Experts: Safety cleanup could save a life

April 19, 2004|By BRIAN SHAPPELL

WASHINGTON COUNTY - The number of fire deaths in Maryland is about half of 2003's total with more than eight months left in the year.

And as the statistics continue to spike in 2004, the Maryland State Fire Marshal's Office is urging residents to do a "safety clean-up day" as part of their spring cleaning rituals.

Deputy State Fire Marshal W. Faron Taylor said Sunday that through Friday, 45 fire fatalities were reported statewide, including two in Washington County. Taylor said all but one of those deaths occurred inside residences.


By comparison, 71 fire deaths were reported in the state in 2003, the third-lowest total on record, Taylor said.

As a result, officials came up with the "Spring Into Safety" information initiative, Taylor said.

A fire marshal's office news release suggested the following four approaches as part of a spring safety cleanup:

  • Remove all hazards including piles of rubbish or stacks of publications and damaged appliance cords or wiring.

  • Properly store flammable liquids and home chemicals. Keep gasoline and cleaning fluids away from children and pets. Keep work areas clean.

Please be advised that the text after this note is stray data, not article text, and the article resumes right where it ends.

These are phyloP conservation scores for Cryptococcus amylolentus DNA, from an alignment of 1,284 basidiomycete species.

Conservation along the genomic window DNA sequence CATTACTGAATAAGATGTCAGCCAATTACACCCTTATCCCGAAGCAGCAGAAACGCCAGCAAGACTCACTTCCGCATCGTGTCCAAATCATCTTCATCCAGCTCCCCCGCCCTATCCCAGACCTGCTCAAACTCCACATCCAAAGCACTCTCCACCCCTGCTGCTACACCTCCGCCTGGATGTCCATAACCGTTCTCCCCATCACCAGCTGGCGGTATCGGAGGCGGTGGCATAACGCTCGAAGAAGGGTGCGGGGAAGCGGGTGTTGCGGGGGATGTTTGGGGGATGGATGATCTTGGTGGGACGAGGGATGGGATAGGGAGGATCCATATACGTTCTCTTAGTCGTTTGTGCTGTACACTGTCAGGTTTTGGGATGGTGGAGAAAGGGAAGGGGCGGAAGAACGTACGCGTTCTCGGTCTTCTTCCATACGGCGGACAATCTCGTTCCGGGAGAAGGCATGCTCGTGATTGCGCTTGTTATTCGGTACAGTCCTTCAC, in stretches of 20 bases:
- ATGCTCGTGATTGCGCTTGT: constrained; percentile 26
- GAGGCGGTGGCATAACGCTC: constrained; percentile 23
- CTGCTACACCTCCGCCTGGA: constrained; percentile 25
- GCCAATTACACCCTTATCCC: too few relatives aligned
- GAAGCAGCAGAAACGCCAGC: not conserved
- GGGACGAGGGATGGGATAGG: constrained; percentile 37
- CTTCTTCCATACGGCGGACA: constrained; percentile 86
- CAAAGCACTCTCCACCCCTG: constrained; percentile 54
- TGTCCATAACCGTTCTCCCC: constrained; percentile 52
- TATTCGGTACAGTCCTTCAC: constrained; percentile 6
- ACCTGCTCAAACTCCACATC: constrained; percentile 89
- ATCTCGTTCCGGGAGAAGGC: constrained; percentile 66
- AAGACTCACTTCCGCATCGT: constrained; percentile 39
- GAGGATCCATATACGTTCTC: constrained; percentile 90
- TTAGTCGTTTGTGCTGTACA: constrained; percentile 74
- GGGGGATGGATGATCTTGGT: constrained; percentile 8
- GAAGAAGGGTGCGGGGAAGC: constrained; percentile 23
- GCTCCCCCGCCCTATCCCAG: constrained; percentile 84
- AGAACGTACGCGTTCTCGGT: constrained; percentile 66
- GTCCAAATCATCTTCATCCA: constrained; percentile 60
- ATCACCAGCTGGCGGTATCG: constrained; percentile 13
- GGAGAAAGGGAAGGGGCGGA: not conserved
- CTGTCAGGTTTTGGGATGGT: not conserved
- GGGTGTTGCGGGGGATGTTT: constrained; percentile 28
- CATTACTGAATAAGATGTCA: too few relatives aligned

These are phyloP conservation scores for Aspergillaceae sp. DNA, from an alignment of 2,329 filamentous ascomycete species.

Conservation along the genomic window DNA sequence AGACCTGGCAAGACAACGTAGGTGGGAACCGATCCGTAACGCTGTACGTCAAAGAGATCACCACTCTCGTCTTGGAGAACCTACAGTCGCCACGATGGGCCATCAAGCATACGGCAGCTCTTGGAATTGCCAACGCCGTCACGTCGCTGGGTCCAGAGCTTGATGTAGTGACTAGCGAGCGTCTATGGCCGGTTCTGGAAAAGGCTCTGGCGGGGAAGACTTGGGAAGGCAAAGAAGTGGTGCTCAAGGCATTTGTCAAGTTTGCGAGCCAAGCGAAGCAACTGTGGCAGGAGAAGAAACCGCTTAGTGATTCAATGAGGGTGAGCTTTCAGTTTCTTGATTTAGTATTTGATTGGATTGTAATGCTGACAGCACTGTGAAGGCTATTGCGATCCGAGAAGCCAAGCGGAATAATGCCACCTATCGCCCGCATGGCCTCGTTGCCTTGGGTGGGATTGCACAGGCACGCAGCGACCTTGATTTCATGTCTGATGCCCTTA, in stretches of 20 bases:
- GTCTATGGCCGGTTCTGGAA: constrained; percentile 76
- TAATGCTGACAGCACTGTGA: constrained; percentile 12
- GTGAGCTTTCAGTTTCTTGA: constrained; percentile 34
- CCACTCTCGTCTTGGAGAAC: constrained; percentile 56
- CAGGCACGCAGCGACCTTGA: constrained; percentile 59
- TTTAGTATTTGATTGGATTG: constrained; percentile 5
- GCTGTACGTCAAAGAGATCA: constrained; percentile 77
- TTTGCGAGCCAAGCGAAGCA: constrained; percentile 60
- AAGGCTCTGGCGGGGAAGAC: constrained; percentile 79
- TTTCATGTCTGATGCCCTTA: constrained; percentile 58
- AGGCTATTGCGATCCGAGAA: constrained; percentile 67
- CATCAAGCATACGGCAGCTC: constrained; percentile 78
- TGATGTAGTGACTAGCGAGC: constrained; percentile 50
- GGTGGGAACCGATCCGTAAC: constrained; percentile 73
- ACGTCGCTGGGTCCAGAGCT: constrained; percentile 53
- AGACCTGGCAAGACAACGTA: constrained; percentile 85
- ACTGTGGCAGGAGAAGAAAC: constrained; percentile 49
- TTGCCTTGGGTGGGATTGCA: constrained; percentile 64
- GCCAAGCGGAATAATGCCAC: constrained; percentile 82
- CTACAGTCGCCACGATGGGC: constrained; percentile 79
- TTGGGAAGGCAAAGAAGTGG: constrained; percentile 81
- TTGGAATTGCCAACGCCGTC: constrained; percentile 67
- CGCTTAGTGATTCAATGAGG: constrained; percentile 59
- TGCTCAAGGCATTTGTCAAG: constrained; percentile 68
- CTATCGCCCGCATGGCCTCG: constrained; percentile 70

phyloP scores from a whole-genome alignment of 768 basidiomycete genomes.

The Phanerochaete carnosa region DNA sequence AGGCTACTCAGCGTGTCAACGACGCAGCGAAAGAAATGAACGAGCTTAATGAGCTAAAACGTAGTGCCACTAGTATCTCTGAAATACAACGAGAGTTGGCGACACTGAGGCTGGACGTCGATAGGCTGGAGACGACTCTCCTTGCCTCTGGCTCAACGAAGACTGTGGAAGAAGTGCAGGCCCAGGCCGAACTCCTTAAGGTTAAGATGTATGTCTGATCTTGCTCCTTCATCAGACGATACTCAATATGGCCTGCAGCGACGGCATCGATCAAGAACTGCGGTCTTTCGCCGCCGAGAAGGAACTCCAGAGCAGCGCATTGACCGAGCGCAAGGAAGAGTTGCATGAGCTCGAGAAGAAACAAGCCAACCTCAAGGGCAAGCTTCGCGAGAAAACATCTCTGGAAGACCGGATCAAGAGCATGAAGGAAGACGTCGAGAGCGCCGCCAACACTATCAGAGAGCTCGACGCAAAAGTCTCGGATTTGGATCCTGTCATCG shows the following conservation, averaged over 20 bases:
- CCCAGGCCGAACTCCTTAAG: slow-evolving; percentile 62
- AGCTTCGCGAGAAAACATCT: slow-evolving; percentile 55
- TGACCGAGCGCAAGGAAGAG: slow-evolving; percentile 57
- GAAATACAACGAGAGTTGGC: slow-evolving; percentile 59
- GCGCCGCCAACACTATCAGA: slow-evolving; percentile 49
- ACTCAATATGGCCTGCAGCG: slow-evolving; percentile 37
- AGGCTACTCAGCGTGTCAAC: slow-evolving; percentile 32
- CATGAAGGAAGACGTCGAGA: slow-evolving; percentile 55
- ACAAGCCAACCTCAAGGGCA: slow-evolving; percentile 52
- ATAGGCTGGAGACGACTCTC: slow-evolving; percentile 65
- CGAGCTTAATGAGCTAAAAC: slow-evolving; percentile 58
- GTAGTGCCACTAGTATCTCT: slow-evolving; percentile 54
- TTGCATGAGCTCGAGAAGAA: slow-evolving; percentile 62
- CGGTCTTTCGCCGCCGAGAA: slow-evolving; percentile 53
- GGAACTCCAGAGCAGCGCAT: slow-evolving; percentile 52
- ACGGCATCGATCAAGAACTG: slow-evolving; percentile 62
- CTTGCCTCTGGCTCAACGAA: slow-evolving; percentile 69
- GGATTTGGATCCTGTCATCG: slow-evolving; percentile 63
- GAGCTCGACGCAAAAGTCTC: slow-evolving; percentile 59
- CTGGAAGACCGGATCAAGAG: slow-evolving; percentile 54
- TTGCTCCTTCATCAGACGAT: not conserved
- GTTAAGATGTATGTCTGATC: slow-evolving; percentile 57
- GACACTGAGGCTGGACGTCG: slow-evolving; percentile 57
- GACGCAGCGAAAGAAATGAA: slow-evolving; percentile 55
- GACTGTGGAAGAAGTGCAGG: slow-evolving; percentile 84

• Check fire protection and safety equipment by testing smoke alarms and flashlights. Make sure doors and windows open easily for fast escapes.

  • Plan your escape by sitting down with family members to plan two ways out of every room. Set up an outside meeting place and practice the chosen routes.

    Taylor said officials discussed the need for such initiatives at the Life Safety Summit in College Park, Md., in March.

"We saw what appeared to be an unusually high number of fire fatalities in the state," he said. "Whereas in the past, there may have been a jurisdiction or two tracking ahead of where they had in previous years, but that was offset by others that had fewer."

Taylor said that nearly every area in the state was either "holding pace or way ahead" of last year.

There have been two fire-related deaths in Hagerstown since early February.

  • On Feb. 5, firefighters who battled a blaze at 201-203 E. Franklin St. firefighters found Henry Dean, 68, dead inside a third-floor apartment. Ron Horn, deputy fire chief of the Hagerstown Fire Department, said the fire was caused by a child playing with a lighter.

  • On April 8, firefighters fought a fire at 460 McDowell Ave., that claimed the life of Shane Meldron. Police have said Meldron was about 40 years old.

    City fire investigators have not released information on the cause of the fire or the specific cause of Meldron's death.

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